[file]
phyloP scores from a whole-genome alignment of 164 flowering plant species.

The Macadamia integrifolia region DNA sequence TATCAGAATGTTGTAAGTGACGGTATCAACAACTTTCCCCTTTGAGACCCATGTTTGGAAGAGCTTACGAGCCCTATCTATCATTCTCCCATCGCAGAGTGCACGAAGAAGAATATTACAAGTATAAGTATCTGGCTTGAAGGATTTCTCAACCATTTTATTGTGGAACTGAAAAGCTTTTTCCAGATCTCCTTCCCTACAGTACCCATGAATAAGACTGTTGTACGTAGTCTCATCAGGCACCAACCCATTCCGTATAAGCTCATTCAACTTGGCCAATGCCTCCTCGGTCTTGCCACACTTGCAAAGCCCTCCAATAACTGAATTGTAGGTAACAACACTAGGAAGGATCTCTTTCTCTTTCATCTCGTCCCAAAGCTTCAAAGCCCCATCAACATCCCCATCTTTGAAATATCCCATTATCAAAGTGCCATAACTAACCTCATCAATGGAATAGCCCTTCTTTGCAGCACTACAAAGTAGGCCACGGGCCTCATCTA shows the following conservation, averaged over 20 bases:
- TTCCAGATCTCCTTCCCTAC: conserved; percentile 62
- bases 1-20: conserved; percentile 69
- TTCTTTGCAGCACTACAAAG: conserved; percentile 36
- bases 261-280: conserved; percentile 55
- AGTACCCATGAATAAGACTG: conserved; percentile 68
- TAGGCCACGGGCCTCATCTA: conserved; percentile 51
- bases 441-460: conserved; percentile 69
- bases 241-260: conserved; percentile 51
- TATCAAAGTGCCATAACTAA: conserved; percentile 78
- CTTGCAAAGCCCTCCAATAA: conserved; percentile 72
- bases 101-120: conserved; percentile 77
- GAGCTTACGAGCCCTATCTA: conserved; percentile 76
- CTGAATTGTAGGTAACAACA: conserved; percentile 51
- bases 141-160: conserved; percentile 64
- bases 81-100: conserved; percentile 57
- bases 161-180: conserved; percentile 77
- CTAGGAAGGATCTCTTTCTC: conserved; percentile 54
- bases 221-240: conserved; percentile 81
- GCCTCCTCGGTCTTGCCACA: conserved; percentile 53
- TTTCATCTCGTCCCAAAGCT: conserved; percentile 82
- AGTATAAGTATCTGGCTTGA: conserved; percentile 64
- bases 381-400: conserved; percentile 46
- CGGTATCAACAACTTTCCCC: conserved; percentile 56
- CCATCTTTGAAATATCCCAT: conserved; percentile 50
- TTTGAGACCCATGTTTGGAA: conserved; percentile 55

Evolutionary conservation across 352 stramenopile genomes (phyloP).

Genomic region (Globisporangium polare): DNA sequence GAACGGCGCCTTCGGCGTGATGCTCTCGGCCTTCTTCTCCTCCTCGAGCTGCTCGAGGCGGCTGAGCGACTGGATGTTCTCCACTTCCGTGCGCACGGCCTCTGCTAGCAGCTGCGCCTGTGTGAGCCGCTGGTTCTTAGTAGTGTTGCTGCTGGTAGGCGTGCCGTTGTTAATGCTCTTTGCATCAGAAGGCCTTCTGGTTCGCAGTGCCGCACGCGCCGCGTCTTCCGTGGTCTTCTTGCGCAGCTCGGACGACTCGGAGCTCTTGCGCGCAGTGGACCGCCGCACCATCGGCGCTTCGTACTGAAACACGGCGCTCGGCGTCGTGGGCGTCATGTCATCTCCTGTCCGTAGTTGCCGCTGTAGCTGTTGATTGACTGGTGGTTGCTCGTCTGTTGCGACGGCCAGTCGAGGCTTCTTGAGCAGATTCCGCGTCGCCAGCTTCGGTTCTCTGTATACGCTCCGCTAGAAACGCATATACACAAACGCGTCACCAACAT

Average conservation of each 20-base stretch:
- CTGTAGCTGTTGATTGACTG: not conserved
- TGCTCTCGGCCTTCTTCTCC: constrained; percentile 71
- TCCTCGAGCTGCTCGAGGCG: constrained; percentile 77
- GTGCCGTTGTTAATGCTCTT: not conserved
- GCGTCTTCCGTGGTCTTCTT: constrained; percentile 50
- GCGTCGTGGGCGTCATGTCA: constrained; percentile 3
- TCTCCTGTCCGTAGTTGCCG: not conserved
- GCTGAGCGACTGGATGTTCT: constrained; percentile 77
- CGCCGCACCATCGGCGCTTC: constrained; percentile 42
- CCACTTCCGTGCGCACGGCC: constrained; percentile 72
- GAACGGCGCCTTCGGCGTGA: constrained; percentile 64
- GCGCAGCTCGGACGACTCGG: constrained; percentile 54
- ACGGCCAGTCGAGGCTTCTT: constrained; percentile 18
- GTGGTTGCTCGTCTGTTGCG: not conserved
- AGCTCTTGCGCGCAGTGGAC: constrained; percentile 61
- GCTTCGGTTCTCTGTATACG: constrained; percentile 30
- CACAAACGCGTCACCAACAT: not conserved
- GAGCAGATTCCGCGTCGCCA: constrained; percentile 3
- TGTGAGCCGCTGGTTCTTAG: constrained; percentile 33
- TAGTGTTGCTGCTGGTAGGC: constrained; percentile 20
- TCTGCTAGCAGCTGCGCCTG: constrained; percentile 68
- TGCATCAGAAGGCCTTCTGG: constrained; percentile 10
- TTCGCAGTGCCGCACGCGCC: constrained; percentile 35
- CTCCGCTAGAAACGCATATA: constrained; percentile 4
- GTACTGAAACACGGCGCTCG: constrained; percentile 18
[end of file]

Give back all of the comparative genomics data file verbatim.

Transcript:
phyloP scores from a whole-genome alignment of 164 flowering plant species.

The Macadamia integrifolia region DNA sequence TATCAGAATGTTGTAAGTGACGGTATCAACAACTTTCCCCTTTGAGACCCATGTTTGGAAGAGCTTACGAGCCCTATCTATCATTCTCCCATCGCAGAGTGCACGAAGAAGAATATTACAAGTATAAGTATCTGGCTTGAAGGATTTCTCAACCATTTTATTGTGGAACTGAAAAGCTTTTTCCAGATCTCCTTCCCTACAGTACCCATGAATAAGACTGTTGTACGTAGTCTCATCAGGCACCAACCCATTCCGTATAAGCTCATTCAACTTGGCCAATGCCTCCTCGGTCTTGCCACACTTGCAAAGCCCTCCAATAACTGAATTGTAGGTAACAACACTAGGAAGGATCTCTTTCTCTTTCATCTCGTCCCAAAGCTTCAAAGCCCCATCAACATCCCCATCTTTGAAATATCCCATTATCAAAGTGCCATAACTAACCTCATCAATGGAATAGCCCTTCTTTGCAGCACTACAAAGTAGGCCACGGGCCTCATCTA shows the following conservation, averaged over 20 bases:
- TTCCAGATCTCCTTCCCTAC: conserved; percentile 62
- bases 1-20: conserved; percentile 69
- TTCTTTGCAGCACTACAAAG: conserved; percentile 36
- bases 261-280: conserved; percentile 55
- AGTACCCATGAATAAGACTG: conserved; percentile 68
- TAGGCCACGGGCCTCATCTA: conserved; percentile 51
- bases 441-460: conserved; percentile 69
- bases 241-260: conserved; percentile 51
- TATCAAAGTGCCATAACTAA: conserved; percentile 78
- CTTGCAAAGCCCTCCAATAA: conserved; percentile 72
- bases 101-120: conserved; percentile 77
- GAGCTTACGAGCCCTATCTA: conserved; percentile 76
- CTGAATTGTAGGTAACAACA: conserved; percentile 51
- bases 141-160: conserved; percentile 64
- bases 81-100: conserved; percentile 57
- bases 161-180: conserved; percentile 77
- CTAGGAAGGATCTCTTTCTC: conserved; percentile 54
- bases 221-240: conserved; percentile 81
- GCCTCCTCGGTCTTGCCACA: conserved; percentile 53
- TTTCATCTCGTCCCAAAGCT: conserved; percentile 82
- AGTATAAGTATCTGGCTTGA: conserved; percentile 64
- bases 381-400: conserved; percentile 46
- CGGTATCAACAACTTTCCCC: conserved; percentile 56
- CCATCTTTGAAATATCCCAT: conserved; percentile 50
- TTTGAGACCCATGTTTGGAA: conserved; percentile 55

Evolutionary conservation across 352 stramenopile genomes (phyloP).

Genomic region (Globisporangium polare): DNA sequence GAACGGCGCCTTCGGCGTGATGCTCTCGGCCTTCTTCTCCTCCTCGAGCTGCTCGAGGCGGCTGAGCGACTGGATGTTCTCCACTTCCGTGCGCACGGCCTCTGCTAGCAGCTGCGCCTGTGTGAGCCGCTGGTTCTTAGTAGTGTTGCTGCTGGTAGGCGTGCCGTTGTTAATGCTCTTTGCATCAGAAGGCCTTCTGGTTCGCAGTGCCGCACGCGCCGCGTCTTCCGTGGTCTTCTTGCGCAGCTCGGACGACTCGGAGCTCTTGCGCGCAGTGGACCGCCGCACCATCGGCGCTTCGTACTGAAACACGGCGCTCGGCGTCGTGGGCGTCATGTCATCTCCTGTCCGTAGTTGCCGCTGTAGCTGTTGATTGACTGGTGGTTGCTCGTCTGTTGCGACGGCCAGTCGAGGCTTCTTGAGCAGATTCCGCGTCGCCAGCTTCGGTTCTCTGTATACGCTCCGCTAGAAACGCATATACACAAACGCGTCACCAACAT

Average conservation of each 20-base stretch:
- CTGTAGCTGTTGATTGACTG: not conserved
- TGCTCTCGGCCTTCTTCTCC: constrained; percentile 71
- TCCTCGAGCTGCTCGAGGCG: constrained; percentile 77
- GTGCCGTTGTTAATGCTCTT: not conserved
- GCGTCTTCCGTGGTCTTCTT: constrained; percentile 50
- GCGTCGTGGGCGTCATGTCA: constrained; percentile 3
- TCTCCTGTCCGTAGTTGCCG: not conserved
- GCTGAGCGACTGGATGTTCT: constrained; percentile 77
- CGCCGCACCATCGGCGCTTC: constrained; percentile 42
- CCACTTCCGTGCGCACGGCC: constrained; percentile 72
- GAACGGCGCCTTCGGCGTGA: constrained; percentile 64
- GCGCAGCTCGGACGACTCGG: constrained; percentile 54
- ACGGCCAGTCGAGGCTTCTT: constrained; percentile 18
- GTGGTTGCTCGTCTGTTGCG: not conserved
- AGCTCTTGCGCGCAGTGGAC: constrained; percentile 61
- GCTTCGGTTCTCTGTATACG: constrained; percentile 30
- CACAAACGCGTCACCAACAT: not conserved
- GAGCAGATTCCGCGTCGCCA: constrained; percentile 3
- TGTGAGCCGCTGGTTCTTAG: constrained; percentile 33
- TAGTGTTGCTGCTGGTAGGC: constrained; percentile 20
- TCTGCTAGCAGCTGCGCCTG: constrained; percentile 68
- TGCATCAGAAGGCCTTCTGG: constrained; percentile 10
- TTCGCAGTGCCGCACGCGCC: constrained; percentile 35
- CTCCGCTAGAAACGCATATA: constrained; percentile 4
- GTACTGAAACACGGCGCTCG: constrained; percentile 18